Interesting stuff, but none of this tells us how good the league is as a whole. Okay, take a look at Dynamo Kiev: The team that won this year's Ukrainian championship also made it to the Champions League and had a slightly better time of it than Shakhtar, drawing Arsenal once and defeating Porto away--a feat only one other European club pulled off this season (Man U. fans know who, of course). In the UEFA Cup it eliminated Valencia, who currently sit fifth in Spain, as well as Paris Saint Germain (fourth in France).

But wait, there was another Ukrainian clubs that played in Europe. Metalist Kharkov won a UEFA Cup group that included Hertha Berlin (fourth in Germany), Benfica Lisbon (third in Portugal), Galatasaray (third in Turkey) and Greek champions Olympiakos. The wins over Galatasaray and Benfica came away and the team did not give up a single goal in the entire group stage. They then eliminated Sampdoria Genoa (okay just 12th in Serie A) before coming up short against Dynamo Kiev in the quarterfinals.

The moral of the story? Pound for pound, we will take the top three clubs in the Ukraine over any other (non Big Three) country's. Disagree? Go ahead and name a country. We dare ya. We double dare ya.


  1. Since I've been double dared . . . wouldn't it be nice if we had another league whose top three went head-to-head with the Ukraine's top three? Oh wait, we do. Sporting CP and Shakhtar Donetsk were in the same Champions League group. Sporting advanced, Shakhtar didn't. Porto and Dynamo Kyiv were in the same Champions League group. Porto advanced. Dynamo didn't. Metalist Kharkiv and Benfica were in the same UEFA Cup group. Metalist advanced, Benfica didn't. By my count, that's two for the Liga Sagres, one for the Ukraine. Advantage, Liga Sagres.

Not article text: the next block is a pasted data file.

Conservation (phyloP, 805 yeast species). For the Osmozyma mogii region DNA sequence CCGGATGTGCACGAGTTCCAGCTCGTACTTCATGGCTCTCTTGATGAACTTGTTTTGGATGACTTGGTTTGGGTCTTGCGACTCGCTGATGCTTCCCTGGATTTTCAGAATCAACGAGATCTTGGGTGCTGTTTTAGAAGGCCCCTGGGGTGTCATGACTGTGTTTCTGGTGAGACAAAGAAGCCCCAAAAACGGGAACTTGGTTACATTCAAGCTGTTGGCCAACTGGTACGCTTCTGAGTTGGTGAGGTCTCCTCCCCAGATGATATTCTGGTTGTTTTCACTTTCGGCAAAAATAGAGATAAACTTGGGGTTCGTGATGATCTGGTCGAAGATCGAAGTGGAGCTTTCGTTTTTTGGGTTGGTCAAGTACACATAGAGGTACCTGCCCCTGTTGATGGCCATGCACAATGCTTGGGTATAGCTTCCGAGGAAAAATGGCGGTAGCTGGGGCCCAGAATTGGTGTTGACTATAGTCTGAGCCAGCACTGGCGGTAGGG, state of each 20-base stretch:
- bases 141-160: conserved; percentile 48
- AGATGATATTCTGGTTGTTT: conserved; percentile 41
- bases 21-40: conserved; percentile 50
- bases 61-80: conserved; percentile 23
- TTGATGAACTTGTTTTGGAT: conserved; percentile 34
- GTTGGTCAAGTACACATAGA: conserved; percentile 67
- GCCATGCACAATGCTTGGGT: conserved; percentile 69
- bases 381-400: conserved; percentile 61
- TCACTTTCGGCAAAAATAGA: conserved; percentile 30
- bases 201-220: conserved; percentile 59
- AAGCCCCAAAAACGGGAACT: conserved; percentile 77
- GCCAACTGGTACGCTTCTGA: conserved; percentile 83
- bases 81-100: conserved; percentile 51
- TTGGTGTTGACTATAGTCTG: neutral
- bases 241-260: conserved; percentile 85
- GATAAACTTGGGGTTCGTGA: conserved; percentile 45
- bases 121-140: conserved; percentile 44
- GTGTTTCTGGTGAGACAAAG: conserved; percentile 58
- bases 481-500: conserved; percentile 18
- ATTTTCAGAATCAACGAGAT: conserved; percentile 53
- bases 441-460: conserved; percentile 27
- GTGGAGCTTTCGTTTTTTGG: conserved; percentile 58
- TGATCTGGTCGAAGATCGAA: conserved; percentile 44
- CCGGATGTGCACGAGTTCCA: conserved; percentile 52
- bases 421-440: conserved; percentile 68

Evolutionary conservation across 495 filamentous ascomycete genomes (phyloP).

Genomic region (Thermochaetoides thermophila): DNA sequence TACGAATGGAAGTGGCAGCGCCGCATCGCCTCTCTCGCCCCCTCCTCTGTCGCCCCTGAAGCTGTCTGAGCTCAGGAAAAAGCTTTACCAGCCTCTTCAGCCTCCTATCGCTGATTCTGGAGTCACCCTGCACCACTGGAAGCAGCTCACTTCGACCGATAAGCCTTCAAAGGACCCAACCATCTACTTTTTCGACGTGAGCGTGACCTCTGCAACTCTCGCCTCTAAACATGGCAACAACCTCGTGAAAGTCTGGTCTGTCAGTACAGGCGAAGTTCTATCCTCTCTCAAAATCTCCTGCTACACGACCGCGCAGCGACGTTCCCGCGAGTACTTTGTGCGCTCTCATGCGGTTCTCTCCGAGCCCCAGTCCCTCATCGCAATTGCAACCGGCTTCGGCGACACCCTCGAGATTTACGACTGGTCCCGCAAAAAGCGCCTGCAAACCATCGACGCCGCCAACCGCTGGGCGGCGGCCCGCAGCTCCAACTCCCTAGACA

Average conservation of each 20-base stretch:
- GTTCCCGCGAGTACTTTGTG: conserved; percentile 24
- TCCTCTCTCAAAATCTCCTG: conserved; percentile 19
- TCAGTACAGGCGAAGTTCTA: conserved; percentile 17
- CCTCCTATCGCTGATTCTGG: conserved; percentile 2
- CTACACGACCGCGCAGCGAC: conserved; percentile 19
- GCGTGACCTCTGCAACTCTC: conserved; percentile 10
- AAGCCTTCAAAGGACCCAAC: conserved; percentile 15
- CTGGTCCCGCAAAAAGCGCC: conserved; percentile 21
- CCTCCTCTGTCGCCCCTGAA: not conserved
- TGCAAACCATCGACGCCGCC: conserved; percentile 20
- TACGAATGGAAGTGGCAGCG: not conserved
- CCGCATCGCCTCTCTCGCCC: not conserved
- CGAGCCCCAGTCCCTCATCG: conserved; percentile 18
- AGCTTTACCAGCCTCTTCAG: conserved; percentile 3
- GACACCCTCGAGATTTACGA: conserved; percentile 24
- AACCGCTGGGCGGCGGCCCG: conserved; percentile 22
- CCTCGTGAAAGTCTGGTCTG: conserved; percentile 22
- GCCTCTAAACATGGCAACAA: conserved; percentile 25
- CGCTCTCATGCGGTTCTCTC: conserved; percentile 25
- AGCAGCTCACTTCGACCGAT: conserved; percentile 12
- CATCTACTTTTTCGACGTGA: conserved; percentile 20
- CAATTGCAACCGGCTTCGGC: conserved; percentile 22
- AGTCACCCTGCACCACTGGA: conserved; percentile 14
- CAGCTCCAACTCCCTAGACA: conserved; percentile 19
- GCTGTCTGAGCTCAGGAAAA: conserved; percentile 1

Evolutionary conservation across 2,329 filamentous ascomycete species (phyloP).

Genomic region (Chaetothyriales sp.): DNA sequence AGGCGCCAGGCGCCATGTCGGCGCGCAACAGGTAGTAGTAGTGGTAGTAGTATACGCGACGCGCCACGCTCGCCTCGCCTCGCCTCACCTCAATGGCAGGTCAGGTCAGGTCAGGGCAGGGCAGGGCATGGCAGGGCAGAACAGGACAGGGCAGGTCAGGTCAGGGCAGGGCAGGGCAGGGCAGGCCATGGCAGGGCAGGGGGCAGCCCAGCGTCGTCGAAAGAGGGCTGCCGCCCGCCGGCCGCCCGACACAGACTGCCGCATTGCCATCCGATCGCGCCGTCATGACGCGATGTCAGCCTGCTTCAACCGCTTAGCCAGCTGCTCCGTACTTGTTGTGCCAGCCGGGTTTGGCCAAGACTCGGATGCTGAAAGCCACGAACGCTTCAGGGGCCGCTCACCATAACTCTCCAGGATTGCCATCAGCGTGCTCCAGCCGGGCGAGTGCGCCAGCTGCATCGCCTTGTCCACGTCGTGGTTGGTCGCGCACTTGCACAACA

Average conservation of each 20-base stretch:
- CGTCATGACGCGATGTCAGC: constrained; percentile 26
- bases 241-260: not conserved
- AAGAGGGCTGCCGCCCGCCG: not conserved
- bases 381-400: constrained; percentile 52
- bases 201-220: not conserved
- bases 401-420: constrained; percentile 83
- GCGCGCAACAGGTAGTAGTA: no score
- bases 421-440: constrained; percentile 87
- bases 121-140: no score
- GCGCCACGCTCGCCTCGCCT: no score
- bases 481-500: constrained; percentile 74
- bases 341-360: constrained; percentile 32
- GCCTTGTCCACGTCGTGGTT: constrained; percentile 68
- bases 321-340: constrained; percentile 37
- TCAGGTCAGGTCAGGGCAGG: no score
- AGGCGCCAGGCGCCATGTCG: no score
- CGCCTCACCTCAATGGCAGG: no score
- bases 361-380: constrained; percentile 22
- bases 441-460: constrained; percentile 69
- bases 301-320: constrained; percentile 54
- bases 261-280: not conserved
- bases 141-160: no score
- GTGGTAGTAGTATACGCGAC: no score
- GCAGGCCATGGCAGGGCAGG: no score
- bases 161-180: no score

The Ukrainian clubs did great in the UEFA Cup, but I'm not so quick to recognize the greatness of a league that hasn't put a single club in the final sixteen of the Champions League since Dynamo Kyiv made the second group stage in the 1999/2000 season. (For the record, fifteen different European leagues have done so since that time.)

    Just my two cents. As always, good work on the blog.

  2. Well argued. But hold on a sec: Yes, Porto and Dynamo were in the same Champions League group. And yes, Porto advanced and Dynamo did not. However, when the two teams played each other it was pretty much a wash: Dynamo winning 1-0 at Porto and the Portuguese side returning the favor, 2-1, in Kiev. Metalist won AT Benfica and eliminated them by doing so. And we all saw what happened to Sporting against Bayern Munich. It was ugly. Okay, so Porto had a good run in the Champions League. They are probably the best team of the six (though again, Dynamo played them pretty much to the letter). But you've got to count the Ukrainian clubs' UEFA Cup run for something. Especially considering how bad every Portuguese club but Porto did in Europe.

  3. The top teams are good but as an overall the league is not that strong at least on my opinion.

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  4. Me too agree with LTLM... But I must also say, though the league was not that strong, I enjoyed the match...

  5. "Waxtap"?? I really hope you don't actually believe that's how that's pronounced. :)

  6. While I think this league is good, Germany, Portugal, and France's leagues are still better. Remember the Bremen were without Diego in the Final as well...

  7. W=Sh

    It's in Cyrillic.

  8. I agree with the author. Ukrainian League is actually really good. Not as good as England-Spain-Italy of course.. at least, NOT YET!
    But you can easilly say that Ukrainian League is on the same level as French League.
    But I actually think that Ukrainian League will develop very much in some years. So it's a future major European League. No doubts about that.